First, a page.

Next, we wanted to see if meaning was a potential mechanism that explained how solidarity may be related to physical and mental wellbeing. Our analyses showed that for levels of anxiety and physical health symptoms, the perception of solidarity from each group was explained fully by its relationship with meaning. For the appraisals of solidarity from colleagues and government, these were all fully explained by their pathway through meaning as well, for each welfare outcome. For solidarity appraisal from the participants’ organisation and the general public, the relationships to burnout, symptoms of PTSD, and levels of wellbeing were only partly explained by the mechanism through meaning, indicating there may be other factors involved in these processes. These findings offer support the idea that experiencing a lack of solidarity from important social groups, whilst working in frontline roles, reduces sense of meaning in life, which in turn negatively influences welfare.
Until now, occupational factors that influence stress and health on workers have usually been considered within the working context. The findings from our study show the importance of often-overlooked factors beyond the workplace in influencing individual’s experience of meaning and health outcomes. Specifically, we show that external factors such as a sentiment of solidarity from government and the public can be important factors in the experience of occupational stress and subsequent impact on health and wellbeing. These findings also reiterate the importance of experiencing meaning when working in highly stressful and demanding contexts. These findings are important because the sentiment of solidarity has changed over time, with many frontline workers feeling that their efforts during the pandemic were not met with solidarity from others. Perhaps if the rhetoric of support from leadership and the public had continued, coupled with behaviour that promotes solidarity, some negative welfare outcomes would have been mitigated.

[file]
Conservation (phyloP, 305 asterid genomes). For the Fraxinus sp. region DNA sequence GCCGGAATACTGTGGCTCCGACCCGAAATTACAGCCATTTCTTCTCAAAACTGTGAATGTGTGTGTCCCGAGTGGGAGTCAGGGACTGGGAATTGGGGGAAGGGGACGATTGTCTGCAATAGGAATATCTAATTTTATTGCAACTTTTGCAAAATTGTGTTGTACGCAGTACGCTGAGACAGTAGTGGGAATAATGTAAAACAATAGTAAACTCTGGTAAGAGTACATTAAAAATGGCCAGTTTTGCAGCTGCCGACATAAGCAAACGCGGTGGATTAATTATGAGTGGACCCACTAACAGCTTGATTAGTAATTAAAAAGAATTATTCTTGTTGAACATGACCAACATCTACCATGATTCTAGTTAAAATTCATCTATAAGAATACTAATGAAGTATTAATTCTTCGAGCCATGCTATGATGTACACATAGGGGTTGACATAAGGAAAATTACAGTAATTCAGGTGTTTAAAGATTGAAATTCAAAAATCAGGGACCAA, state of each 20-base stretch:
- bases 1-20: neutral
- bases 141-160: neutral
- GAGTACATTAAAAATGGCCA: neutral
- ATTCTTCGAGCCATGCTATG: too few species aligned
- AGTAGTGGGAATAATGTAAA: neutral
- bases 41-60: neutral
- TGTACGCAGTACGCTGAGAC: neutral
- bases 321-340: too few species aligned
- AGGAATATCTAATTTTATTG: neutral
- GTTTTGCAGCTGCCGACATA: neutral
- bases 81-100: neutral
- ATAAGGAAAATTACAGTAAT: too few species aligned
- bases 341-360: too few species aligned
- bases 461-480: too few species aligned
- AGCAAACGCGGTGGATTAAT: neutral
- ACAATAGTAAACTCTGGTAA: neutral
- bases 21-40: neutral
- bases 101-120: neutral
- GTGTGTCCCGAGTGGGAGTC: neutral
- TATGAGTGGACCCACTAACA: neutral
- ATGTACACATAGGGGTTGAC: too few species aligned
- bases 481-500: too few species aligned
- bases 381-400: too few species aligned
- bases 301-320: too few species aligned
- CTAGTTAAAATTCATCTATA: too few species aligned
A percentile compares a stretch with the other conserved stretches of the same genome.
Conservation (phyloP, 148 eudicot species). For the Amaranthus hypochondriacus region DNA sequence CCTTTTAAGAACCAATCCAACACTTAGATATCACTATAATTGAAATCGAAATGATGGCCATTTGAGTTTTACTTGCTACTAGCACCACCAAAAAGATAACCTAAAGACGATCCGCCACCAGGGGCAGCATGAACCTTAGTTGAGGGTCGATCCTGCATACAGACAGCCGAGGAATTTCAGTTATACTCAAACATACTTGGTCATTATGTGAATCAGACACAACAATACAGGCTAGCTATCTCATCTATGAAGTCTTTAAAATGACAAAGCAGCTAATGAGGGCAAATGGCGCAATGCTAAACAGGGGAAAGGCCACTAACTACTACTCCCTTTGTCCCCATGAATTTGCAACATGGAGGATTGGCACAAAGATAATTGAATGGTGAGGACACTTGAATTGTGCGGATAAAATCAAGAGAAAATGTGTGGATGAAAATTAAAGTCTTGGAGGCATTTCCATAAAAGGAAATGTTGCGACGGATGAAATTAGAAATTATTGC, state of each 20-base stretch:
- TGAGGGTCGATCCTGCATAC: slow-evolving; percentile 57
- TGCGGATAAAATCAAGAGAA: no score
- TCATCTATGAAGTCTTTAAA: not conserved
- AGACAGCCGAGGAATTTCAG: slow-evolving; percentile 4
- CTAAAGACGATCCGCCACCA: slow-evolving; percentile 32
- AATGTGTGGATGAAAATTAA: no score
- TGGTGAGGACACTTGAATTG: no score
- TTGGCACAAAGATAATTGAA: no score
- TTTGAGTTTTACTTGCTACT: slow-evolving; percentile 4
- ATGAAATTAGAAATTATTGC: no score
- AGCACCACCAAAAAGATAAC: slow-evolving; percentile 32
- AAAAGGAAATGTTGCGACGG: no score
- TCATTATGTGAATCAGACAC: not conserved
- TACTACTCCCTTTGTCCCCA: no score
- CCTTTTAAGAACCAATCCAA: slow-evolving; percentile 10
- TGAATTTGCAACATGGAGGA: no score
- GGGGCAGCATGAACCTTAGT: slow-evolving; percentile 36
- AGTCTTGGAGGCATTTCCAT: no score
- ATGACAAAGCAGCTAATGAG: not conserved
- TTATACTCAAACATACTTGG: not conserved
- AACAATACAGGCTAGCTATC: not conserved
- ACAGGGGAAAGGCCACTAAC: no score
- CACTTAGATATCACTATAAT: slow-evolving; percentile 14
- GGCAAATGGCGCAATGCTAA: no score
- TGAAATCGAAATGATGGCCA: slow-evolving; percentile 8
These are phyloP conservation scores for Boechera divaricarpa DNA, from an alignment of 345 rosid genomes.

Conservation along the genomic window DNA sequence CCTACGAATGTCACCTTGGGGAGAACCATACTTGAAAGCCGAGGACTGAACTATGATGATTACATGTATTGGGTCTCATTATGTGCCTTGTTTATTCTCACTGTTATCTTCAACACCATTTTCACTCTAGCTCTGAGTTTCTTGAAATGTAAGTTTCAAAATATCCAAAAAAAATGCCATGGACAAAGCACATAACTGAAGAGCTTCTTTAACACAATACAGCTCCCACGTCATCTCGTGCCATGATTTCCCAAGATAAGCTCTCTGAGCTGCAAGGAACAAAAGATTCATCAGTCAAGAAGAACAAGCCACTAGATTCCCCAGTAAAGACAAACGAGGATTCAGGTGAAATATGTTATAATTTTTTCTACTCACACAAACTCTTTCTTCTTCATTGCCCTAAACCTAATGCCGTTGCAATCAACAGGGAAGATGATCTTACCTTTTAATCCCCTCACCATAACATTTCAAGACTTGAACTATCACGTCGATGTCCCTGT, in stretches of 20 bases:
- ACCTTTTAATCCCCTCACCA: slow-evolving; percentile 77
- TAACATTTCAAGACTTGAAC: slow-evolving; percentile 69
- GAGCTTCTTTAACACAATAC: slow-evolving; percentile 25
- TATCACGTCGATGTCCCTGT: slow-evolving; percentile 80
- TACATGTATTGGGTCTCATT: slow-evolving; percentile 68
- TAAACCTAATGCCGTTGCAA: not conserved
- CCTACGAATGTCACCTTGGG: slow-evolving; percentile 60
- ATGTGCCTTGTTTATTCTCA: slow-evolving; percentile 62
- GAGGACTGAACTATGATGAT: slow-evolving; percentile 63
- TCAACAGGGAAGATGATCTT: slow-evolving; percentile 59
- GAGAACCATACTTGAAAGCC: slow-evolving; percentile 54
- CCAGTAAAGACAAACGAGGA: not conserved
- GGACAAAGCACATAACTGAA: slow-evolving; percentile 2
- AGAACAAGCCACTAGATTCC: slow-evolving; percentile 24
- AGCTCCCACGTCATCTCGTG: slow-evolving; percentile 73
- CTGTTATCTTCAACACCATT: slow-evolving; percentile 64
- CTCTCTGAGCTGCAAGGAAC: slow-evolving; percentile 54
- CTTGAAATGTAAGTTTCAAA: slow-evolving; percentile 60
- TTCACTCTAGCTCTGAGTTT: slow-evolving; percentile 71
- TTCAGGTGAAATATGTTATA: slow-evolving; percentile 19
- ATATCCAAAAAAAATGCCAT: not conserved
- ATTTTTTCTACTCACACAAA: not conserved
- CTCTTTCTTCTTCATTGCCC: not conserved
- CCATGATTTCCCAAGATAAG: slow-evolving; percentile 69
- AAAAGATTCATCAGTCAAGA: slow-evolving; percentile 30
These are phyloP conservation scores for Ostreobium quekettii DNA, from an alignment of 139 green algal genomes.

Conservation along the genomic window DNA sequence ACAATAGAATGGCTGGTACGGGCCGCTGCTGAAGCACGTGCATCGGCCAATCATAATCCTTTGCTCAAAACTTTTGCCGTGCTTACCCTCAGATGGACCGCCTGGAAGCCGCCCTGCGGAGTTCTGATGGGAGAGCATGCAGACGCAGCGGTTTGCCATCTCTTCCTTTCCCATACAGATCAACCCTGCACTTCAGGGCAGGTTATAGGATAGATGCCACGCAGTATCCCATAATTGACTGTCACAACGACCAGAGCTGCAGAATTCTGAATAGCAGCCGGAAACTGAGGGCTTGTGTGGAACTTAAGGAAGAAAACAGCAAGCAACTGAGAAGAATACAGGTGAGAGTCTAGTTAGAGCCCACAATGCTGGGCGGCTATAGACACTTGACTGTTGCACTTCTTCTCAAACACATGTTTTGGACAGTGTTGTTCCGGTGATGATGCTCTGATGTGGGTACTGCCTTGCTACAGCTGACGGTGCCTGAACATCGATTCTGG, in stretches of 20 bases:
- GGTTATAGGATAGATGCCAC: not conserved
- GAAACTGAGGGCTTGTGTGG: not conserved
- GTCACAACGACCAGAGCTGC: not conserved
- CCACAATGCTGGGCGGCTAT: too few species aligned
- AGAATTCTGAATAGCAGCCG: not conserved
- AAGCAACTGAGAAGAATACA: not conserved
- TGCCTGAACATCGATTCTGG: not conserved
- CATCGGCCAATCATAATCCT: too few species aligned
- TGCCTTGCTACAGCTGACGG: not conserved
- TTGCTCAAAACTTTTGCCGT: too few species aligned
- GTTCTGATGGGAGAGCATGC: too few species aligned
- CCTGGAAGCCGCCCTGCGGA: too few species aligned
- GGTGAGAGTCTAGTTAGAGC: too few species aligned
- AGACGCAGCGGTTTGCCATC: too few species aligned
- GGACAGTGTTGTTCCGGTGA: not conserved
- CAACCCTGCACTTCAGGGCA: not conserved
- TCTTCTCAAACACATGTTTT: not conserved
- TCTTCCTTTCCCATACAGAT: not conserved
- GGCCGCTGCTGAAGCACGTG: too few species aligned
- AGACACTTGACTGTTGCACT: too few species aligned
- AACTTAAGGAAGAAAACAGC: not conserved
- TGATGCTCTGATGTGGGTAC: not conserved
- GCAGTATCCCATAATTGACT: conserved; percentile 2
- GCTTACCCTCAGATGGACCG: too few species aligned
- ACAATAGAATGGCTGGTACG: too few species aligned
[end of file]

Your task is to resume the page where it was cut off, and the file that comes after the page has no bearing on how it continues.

To buffer harm, leaders must express sentiments of solidarity, speak with the language of compassion and support, and ensure that conduct aligns with that sentiment, during times of societal crises such as pandemic and war. Governments set the tone for the nation and, therefore, must lead with words and deeds of solidarity with those who are risking their health, and their lives, to keep us all safe.
The study, “Solidarity appraisal, meaning, and markers of welfare in frontline workers in the UK and Ireland during the Covid-19 pandemic“, was authored by Rachel C. Sumner and Elaine L. Kinsella.